What Is Gene Therapy?

How Gene Therapy Has the Potential to Cure Disease and Save Lives

Gene therapy, conceptual artwork
ANDRZEJ WOJCICKI/Science Photo Library/Getty Images

Genes are our body’s blueprint. They outline the way our bodies work, grow, as well as determine our physical characteristics like height and eye color. Sometimes our genes are faulty, and our body’s blueprint doesn’t turn out the way it’s supposed to. These changes can be severe, like a life-threatening illness, or completely inconsequential.

Scientists are now looking to edit genes using gene therapy, an experimental way of using genes to treat or prevent disease.

Disorders caused by mutations in a single gene are the best candidates for gene therapy. Researchers are exploring gene therapy as a way to replace abnormal disease-causing genes, activate or inactivate improperly working genes, and introduce new genes into the body to treat or cure diseases.

How Gene Therapy Works

In most gene therapy studies, a normal gene is inserted into the body to replace an abnormal gene that is causing disease. These genes are typically delivered through viruses, which scientists have manipulated in the lab so that they no longer carry any harmful or disease-causing materials. Researchers inject these viruses, known as vectors, into cells that have been taken from your body –– through a blood draw or bone marrow aspiration. Once those cells have been treated in the laboratory, they are then reintroduced into your body. Viruses aren’t the only vector that can be used for gene therapy.

Artificial lipid spheres called liposomes and specially-trained stem cells are currently being investigated.

Challenges Facing Gene Therapy

There are a number of problems with gene therapy that need to be solved before this type of treatment is approved by the Food and Drug Administration (FDA). Currently, the only way to get gene therapy is by participating in a clinical trial.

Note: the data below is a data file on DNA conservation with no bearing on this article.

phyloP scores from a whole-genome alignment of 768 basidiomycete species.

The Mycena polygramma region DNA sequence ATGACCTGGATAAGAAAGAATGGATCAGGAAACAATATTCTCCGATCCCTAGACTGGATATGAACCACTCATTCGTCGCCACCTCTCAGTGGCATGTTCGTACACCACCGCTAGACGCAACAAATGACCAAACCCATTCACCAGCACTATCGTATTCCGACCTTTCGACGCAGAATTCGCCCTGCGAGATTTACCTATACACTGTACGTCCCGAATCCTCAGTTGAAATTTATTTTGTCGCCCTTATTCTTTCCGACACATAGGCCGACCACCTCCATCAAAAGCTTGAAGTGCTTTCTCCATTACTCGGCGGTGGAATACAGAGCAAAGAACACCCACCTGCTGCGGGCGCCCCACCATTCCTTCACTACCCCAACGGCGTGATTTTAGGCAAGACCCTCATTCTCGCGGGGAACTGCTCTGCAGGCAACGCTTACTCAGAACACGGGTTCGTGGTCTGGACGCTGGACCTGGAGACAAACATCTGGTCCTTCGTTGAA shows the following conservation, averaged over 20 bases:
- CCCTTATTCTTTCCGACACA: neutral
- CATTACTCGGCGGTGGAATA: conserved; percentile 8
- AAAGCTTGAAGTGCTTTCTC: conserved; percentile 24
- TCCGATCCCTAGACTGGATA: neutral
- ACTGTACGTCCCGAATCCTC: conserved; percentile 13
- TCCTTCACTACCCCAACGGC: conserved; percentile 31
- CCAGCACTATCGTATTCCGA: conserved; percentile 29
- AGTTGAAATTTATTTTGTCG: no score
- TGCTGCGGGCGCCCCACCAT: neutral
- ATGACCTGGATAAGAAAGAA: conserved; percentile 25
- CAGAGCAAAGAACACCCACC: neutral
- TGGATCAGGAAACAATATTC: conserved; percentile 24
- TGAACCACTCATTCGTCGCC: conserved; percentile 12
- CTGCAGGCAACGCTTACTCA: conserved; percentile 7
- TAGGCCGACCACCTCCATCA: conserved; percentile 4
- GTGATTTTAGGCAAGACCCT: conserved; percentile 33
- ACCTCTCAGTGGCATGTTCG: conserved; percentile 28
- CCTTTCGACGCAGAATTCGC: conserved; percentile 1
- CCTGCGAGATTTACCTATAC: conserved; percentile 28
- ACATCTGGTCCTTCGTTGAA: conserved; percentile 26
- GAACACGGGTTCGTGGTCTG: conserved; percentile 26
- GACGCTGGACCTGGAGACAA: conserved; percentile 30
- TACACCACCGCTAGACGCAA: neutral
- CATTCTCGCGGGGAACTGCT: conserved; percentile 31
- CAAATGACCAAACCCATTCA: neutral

Clinical trials are only available for diseases without a cure. While gene therapy shows promise, it also faces some significant challenges, including:

  • Treatment limitations: Diseases caused by more than one gene would be difficult to treat with gene therapy.

  • Serious health risks: Studies using gene therapy have already shown that it pose serious health risks such as toxicity, inflammation, and cancer.

  • A lack of reproducibility: Although gene therapy could potentially lessen or cure a disorder, the treatment would only be effective for the person receiving treatment. If that person has children, their children can inherit the defective gene.

  • Immune response: The body’s immune system naturally attacks foreign cells, so the body may attack the genes being introduced via gene therapy or the vector. This happened in 1999, when 18-year-old Jesse Gelsinger, died during a gene therapy study for ornithine transcarbamylase deficiency. His death is believed to have been triggered by a severe immune response to the gene therapy carrier virus.

The Bottom Line

No treatment is without risks, so the risks of gene therapy must be balanced against its potential benefits.  For people living with life-threatening genetic conditions for which there is no cure, gene therapy might offer a better chance at life.

Despite its risks, researchers are still interested in studying gene therapy with the hopes of unlocking its full potential in the safest way possible.


"Gene Therapy." Human Genome Project Information. 06 Aug 2007. The Human Genome Program of the U.S. Department of Energy Office of Science. 

"Gene Therapy." Genetics Home Reference. 29 Feb 2008. U.S. National Library of Medicine.